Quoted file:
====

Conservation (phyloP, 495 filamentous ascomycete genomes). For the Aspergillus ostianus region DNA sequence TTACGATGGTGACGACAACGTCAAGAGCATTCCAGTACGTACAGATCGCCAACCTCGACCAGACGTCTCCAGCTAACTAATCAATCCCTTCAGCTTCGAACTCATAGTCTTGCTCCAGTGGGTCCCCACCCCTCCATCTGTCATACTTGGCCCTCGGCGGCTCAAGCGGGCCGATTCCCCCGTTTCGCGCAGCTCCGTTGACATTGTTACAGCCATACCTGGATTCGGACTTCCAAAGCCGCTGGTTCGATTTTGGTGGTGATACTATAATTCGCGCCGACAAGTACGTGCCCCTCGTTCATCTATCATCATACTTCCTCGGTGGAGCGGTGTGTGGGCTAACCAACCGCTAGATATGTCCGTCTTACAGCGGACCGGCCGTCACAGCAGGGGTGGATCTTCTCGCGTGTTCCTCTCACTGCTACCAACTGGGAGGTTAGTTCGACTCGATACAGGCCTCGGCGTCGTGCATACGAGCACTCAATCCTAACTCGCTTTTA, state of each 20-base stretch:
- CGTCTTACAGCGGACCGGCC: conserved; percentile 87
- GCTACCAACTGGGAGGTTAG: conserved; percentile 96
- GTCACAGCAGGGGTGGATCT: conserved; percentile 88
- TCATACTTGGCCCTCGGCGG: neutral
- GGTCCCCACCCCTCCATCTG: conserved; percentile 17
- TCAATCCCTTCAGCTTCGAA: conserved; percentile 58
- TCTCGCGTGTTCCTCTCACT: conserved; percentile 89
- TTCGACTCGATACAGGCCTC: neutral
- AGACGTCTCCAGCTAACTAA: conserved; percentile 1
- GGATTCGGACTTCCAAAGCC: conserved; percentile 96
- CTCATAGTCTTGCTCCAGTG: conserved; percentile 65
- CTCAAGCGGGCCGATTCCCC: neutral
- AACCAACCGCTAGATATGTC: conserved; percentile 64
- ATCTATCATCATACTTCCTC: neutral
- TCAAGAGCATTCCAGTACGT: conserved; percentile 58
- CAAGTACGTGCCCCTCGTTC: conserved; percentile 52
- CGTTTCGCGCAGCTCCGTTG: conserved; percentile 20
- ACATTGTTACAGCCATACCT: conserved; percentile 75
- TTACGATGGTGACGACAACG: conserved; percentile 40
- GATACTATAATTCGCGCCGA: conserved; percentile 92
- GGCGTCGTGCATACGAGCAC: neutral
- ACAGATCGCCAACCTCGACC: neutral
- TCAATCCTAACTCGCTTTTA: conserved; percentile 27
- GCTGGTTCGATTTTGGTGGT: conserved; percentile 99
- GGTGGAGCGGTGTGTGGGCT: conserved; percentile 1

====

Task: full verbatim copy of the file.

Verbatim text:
Conservation (phyloP, 495 filamentous ascomycete genomes). For the Aspergillus ostianus region DNA sequence TTACGATGGTGACGACAACGTCAAGAGCATTCCAGTACGTACAGATCGCCAACCTCGACCAGACGTCTCCAGCTAACTAATCAATCCCTTCAGCTTCGAACTCATAGTCTTGCTCCAGTGGGTCCCCACCCCTCCATCTGTCATACTTGGCCCTCGGCGGCTCAAGCGGGCCGATTCCCCCGTTTCGCGCAGCTCCGTTGACATTGTTACAGCCATACCTGGATTCGGACTTCCAAAGCCGCTGGTTCGATTTTGGTGGTGATACTATAATTCGCGCCGACAAGTACGTGCCCCTCGTTCATCTATCATCATACTTCCTCGGTGGAGCGGTGTGTGGGCTAACCAACCGCTAGATATGTCCGTCTTACAGCGGACCGGCCGTCACAGCAGGGGTGGATCTTCTCGCGTGTTCCTCTCACTGCTACCAACTGGGAGGTTAGTTCGACTCGATACAGGCCTCGGCGTCGTGCATACGAGCACTCAATCCTAACTCGCTTTTA, state of each 20-base stretch:
- CGTCTTACAGCGGACCGGCC: conserved; percentile 87
- GCTACCAACTGGGAGGTTAG: conserved; percentile 96
- GTCACAGCAGGGGTGGATCT: conserved; percentile 88
- TCATACTTGGCCCTCGGCGG: neutral
- GGTCCCCACCCCTCCATCTG: conserved; percentile 17
- TCAATCCCTTCAGCTTCGAA: conserved; percentile 58
- TCTCGCGTGTTCCTCTCACT: conserved; percentile 89
- TTCGACTCGATACAGGCCTC: neutral
- AGACGTCTCCAGCTAACTAA: conserved; percentile 1
- GGATTCGGACTTCCAAAGCC: conserved; percentile 96
- CTCATAGTCTTGCTCCAGTG: conserved; percentile 65
- CTCAAGCGGGCCGATTCCCC: neutral
- AACCAACCGCTAGATATGTC: conserved; percentile 64
- ATCTATCATCATACTTCCTC: neutral
- TCAAGAGCATTCCAGTACGT: conserved; percentile 58
- CAAGTACGTGCCCCTCGTTC: conserved; percentile 52
- CGTTTCGCGCAGCTCCGTTG: conserved; percentile 20
- ACATTGTTACAGCCATACCT: conserved; percentile 75
- TTACGATGGTGACGACAACG: conserved; percentile 40
- GATACTATAATTCGCGCCGA: conserved; percentile 92
- GGCGTCGTGCATACGAGCAC: neutral
- ACAGATCGCCAACCTCGACC: neutral
- TCAATCCTAACTCGCTTTTA: conserved; percentile 27
- GCTGGTTCGATTTTGGTGGT: conserved; percentile 99
- GGTGGAGCGGTGTGTGGGCT: conserved; percentile 1